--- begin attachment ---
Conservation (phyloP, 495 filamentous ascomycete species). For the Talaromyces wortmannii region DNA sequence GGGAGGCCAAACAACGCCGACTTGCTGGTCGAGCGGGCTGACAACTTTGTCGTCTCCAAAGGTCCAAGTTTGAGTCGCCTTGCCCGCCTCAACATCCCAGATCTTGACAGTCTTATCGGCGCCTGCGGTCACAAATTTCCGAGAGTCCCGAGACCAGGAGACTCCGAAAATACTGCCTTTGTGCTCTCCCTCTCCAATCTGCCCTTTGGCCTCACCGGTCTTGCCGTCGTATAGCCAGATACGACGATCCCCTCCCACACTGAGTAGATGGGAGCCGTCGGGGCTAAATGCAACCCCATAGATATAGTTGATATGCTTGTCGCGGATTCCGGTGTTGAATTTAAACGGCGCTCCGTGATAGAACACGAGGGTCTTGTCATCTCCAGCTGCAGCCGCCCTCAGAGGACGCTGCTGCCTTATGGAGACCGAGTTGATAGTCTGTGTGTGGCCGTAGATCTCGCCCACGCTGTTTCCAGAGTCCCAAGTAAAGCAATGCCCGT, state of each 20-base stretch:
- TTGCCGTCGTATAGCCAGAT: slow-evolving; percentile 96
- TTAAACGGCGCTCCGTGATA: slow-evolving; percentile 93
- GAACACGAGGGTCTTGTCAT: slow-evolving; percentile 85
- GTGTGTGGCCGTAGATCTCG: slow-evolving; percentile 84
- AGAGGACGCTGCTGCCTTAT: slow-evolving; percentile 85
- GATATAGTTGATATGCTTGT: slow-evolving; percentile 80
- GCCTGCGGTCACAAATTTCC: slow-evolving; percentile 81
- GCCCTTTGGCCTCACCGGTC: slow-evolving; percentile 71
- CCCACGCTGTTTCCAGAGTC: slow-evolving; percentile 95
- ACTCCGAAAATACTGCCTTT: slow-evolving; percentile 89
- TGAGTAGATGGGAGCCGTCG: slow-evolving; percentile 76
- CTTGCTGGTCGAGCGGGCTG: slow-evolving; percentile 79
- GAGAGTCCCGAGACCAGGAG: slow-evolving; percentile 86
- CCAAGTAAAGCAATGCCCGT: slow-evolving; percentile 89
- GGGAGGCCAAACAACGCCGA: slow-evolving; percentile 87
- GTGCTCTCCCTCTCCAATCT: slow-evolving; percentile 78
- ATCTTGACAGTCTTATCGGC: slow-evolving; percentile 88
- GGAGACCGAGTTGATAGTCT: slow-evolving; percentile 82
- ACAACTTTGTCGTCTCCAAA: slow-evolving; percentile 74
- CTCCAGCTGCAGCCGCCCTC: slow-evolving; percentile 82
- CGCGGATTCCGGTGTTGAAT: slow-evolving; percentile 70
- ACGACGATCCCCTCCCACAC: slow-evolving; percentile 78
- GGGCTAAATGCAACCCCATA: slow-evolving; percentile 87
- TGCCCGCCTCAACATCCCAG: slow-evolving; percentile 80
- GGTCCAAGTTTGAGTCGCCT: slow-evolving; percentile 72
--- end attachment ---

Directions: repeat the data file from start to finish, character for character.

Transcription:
Conservation (phyloP, 495 filamentous ascomycete species). For the Talaromyces wortmannii region DNA sequence GGGAGGCCAAACAACGCCGACTTGCTGGTCGAGCGGGCTGACAACTTTGTCGTCTCCAAAGGTCCAAGTTTGAGTCGCCTTGCCCGCCTCAACATCCCAGATCTTGACAGTCTTATCGGCGCCTGCGGTCACAAATTTCCGAGAGTCCCGAGACCAGGAGACTCCGAAAATACTGCCTTTGTGCTCTCCCTCTCCAATCTGCCCTTTGGCCTCACCGGTCTTGCCGTCGTATAGCCAGATACGACGATCCCCTCCCACACTGAGTAGATGGGAGCCGTCGGGGCTAAATGCAACCCCATAGATATAGTTGATATGCTTGTCGCGGATTCCGGTGTTGAATTTAAACGGCGCTCCGTGATAGAACACGAGGGTCTTGTCATCTCCAGCTGCAGCCGCCCTCAGAGGACGCTGCTGCCTTATGGAGACCGAGTTGATAGTCTGTGTGTGGCCGTAGATCTCGCCCACGCTGTTTCCAGAGTCCCAAGTAAAGCAATGCCCGT, state of each 20-base stretch:
- TTGCCGTCGTATAGCCAGAT: slow-evolving; percentile 96
- TTAAACGGCGCTCCGTGATA: slow-evolving; percentile 93
- GAACACGAGGGTCTTGTCAT: slow-evolving; percentile 85
- GTGTGTGGCCGTAGATCTCG: slow-evolving; percentile 84
- AGAGGACGCTGCTGCCTTAT: slow-evolving; percentile 85
- GATATAGTTGATATGCTTGT: slow-evolving; percentile 80
- GCCTGCGGTCACAAATTTCC: slow-evolving; percentile 81
- GCCCTTTGGCCTCACCGGTC: slow-evolving; percentile 71
- CCCACGCTGTTTCCAGAGTC: slow-evolving; percentile 95
- ACTCCGAAAATACTGCCTTT: slow-evolving; percentile 89
- TGAGTAGATGGGAGCCGTCG: slow-evolving; percentile 76
- CTTGCTGGTCGAGCGGGCTG: slow-evolving; percentile 79
- GAGAGTCCCGAGACCAGGAG: slow-evolving; percentile 86
- CCAAGTAAAGCAATGCCCGT: slow-evolving; percentile 89
- GGGAGGCCAAACAACGCCGA: slow-evolving; percentile 87
- GTGCTCTCCCTCTCCAATCT: slow-evolving; percentile 78
- ATCTTGACAGTCTTATCGGC: slow-evolving; percentile 88
- GGAGACCGAGTTGATAGTCT: slow-evolving; percentile 82
- ACAACTTTGTCGTCTCCAAA: slow-evolving; percentile 74
- CTCCAGCTGCAGCCGCCCTC: slow-evolving; percentile 82
- CGCGGATTCCGGTGTTGAAT: slow-evolving; percentile 70
- ACGACGATCCCCTCCCACAC: slow-evolving; percentile 78
- GGGCTAAATGCAACCCCATA: slow-evolving; percentile 87
- TGCCCGCCTCAACATCCCAG: slow-evolving; percentile 80
- GGTCCAAGTTTGAGTCGCCT: slow-evolving; percentile 72